The below story was taken from Channel 5 News In Lincoln Nebraska.
Most of us cherish our childhood memories. Pictures of family vacations and special occasions fill our photo albums. But for some, those albums are empty and those childhood memories, well they’d rather forget.
We’re talking about abused and neglected kids.
We hear about them so often in the news. But what happens to them after they’re taken out of the home?
Through the story of a Lincoln woman who grew up in Harvard, News Five’s Rachel Lake shows us how a central Nebraska program makes the system less scary. It’s all part of her special report, A Voice for the Children.
Young and beautiful with a corner office in downtown Lincoln and a career on the rise, Jessica Hilderbrand seems to have it all.
“It’s kind of like a fairy tale,” said Hilderbrand.
But at one time, it seemed she had nothing and no one.
Jessica suffered years of abuse and neglect at the hands of her stepfather and mother. At 15, the state took her into custody.
“It was very traumatic I was very fearful that I would never see my brothers,” Hilderbrand said.
As the state began an investigation into her home life, Jessica was placed in foster care.
“Going into somebody’s home, sleeping in their bed with their pillows, it’s a lot to take in as a teenager,” said Hilderbrand.
But then Jessica met Beth Wissing, her Court Appointed Special Advocate or CASA.
“She was just a quiet girl, she was scared. I found out her story,” said Wissing.
And she got to know Jessica’s wants, needs and interests. They met regularly. Afterwards, Beth related her assessments to the judge in court reports.
Beth also accompanied Jessica to court hearings – an intimidating place for the young girl, but Beth stood by her side, serving as a voice and protector.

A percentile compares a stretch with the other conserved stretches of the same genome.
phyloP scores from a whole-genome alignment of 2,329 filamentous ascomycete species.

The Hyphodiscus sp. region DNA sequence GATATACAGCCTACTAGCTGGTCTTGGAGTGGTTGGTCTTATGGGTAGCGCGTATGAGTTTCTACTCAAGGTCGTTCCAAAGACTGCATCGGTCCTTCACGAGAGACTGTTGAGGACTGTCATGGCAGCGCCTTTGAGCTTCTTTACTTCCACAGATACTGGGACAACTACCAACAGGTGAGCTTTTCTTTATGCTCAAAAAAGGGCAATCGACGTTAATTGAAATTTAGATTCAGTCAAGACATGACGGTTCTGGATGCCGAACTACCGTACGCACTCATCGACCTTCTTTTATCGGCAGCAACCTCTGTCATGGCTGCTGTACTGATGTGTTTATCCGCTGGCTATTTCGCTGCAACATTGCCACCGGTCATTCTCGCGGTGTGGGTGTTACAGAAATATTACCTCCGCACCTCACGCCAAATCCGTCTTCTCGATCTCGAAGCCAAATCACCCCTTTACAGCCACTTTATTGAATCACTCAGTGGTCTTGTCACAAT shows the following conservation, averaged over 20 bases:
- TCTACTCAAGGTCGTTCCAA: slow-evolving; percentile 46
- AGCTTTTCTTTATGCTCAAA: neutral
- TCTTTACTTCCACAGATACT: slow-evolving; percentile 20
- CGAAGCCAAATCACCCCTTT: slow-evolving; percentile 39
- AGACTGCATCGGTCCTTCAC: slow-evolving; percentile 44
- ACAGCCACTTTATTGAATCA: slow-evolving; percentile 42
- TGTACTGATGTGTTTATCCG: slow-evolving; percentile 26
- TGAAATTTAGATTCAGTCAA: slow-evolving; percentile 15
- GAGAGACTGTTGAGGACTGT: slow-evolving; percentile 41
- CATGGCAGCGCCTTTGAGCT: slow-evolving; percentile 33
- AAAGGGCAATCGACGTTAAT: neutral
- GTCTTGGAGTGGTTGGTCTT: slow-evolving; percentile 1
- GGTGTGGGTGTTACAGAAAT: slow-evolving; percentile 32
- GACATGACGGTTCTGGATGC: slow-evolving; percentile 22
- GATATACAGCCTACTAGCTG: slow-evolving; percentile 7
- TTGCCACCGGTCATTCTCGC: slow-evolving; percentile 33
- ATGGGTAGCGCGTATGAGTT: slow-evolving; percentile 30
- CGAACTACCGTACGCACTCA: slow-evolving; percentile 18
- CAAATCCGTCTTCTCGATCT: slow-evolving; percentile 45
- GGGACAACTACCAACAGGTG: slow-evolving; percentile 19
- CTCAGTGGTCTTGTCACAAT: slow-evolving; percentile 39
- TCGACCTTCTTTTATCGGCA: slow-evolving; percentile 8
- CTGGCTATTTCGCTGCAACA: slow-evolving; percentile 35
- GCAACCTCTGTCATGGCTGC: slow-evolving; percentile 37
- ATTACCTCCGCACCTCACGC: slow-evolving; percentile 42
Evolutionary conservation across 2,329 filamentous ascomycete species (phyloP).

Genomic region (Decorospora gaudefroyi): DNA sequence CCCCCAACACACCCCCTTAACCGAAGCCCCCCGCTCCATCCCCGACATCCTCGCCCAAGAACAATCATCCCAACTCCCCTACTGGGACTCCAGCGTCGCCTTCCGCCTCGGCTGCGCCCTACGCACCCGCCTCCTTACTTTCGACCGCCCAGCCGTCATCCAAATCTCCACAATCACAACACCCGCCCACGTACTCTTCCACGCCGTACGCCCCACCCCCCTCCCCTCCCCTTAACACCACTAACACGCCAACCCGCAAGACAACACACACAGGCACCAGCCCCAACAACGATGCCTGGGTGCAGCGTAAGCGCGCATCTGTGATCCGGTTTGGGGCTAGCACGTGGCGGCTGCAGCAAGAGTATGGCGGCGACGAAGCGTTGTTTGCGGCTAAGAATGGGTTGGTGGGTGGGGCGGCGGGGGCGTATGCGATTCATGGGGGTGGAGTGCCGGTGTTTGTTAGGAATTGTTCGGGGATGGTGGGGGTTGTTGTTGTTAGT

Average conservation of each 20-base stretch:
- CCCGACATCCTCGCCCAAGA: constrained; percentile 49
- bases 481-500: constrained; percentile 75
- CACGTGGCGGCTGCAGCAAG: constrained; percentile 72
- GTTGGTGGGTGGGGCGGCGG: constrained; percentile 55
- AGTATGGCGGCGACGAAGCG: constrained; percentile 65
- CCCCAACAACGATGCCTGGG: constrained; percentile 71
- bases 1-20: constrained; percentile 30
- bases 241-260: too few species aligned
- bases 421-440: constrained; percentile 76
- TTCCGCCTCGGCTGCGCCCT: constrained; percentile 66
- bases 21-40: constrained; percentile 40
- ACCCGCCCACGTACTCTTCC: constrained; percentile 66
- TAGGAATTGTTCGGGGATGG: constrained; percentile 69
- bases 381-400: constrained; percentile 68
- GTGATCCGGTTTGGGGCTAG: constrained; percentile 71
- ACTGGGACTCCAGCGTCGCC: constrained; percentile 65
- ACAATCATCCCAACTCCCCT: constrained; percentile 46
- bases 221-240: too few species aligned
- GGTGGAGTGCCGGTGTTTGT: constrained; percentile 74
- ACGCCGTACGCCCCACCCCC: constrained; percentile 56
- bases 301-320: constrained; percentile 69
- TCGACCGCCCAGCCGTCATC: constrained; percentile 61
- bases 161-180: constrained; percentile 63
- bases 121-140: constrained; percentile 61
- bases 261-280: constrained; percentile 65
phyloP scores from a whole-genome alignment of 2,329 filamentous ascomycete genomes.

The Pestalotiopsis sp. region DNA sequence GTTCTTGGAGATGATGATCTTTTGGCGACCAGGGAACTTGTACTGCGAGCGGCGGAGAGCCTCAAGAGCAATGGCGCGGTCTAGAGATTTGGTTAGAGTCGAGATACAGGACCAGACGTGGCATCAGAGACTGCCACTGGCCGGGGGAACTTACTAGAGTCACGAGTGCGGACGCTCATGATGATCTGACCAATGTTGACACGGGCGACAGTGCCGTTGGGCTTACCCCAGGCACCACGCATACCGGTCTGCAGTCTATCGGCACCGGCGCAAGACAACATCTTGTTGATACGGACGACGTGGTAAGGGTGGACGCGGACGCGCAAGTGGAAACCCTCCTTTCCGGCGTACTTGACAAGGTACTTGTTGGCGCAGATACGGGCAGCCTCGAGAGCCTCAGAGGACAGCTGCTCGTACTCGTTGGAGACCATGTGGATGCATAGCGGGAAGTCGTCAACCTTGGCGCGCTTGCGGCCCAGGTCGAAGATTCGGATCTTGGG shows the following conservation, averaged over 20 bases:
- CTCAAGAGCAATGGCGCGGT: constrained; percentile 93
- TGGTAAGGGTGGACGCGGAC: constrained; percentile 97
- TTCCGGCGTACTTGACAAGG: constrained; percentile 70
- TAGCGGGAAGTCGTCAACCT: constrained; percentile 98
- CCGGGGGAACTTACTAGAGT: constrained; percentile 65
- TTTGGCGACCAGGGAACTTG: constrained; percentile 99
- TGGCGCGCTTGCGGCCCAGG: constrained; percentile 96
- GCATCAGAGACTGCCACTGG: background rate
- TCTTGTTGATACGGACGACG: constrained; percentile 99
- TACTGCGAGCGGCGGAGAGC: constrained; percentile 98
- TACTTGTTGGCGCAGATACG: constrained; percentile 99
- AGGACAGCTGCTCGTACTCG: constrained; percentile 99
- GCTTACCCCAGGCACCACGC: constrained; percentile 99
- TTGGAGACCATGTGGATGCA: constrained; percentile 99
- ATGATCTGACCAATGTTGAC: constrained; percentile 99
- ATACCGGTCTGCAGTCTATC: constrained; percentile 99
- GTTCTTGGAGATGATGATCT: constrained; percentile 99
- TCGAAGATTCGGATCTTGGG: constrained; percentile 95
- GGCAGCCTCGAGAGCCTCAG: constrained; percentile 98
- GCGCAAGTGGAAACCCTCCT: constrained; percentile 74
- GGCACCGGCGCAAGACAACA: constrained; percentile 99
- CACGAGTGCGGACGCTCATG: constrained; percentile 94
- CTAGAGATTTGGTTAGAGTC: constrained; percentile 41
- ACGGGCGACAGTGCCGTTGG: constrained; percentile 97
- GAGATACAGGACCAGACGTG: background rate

“One of the things that her and my foster mom did was… I was still scared of my Mom’s husband and so they would make sure that we walked into the courtroom after they did which helped relieve my fear and insecurities,” said Hilderbrand.
Based on Beth’s recommendation, the judge chose not to allow Jessica to return home. So she stayed in the system, switching caseworkers and therapists. But her CASA stayed the same.
“We are able to take one case at a time, one sibling group at a time and just advocate for them until their case is dismissed or that they have some permanency in her life,” said Wissing.
Then Jessica aged out of the system and suddenly she was on her own.
“It was kind of taking somebody who had the structuring and giving them a ton of freedom and I didn’t know how to handle all that freedom,” said Hilderbrand. “I experienced homelessness, I lived in my car for a while. I experienced bad relationships, I went to college and dropped out.”
Finally Jessica turned to Beth for help who referred her to the Nebraska Children and Families Foundation.
After completing an internship, Jessica was offered a full-time job.
“The very first thing I did was pick up the phone and I called Beth,” Hilderbrand.
“Jessica now has turned into such a wonderful and amazing girl that’s doing such positive things in our state for kids in foster care,” Wissing said.
Jessica helps youth transition out of foster care through existing programs.
“I get to build off the personal experience I had being in the foster care system and also working with young people to give them hope and to let them know that their voice matters and that their life experience matters,” said Hilderbrand.
Jessica is now a mother herself and says she’s excited to give her daughter the life she never had. Click here to view the full article.
CASA volunteers have such an impact on children’s lives. Donating your time, just 4 to 10 hours a month, you too could impact someone’s life like Beth did for Jessica. Find out how.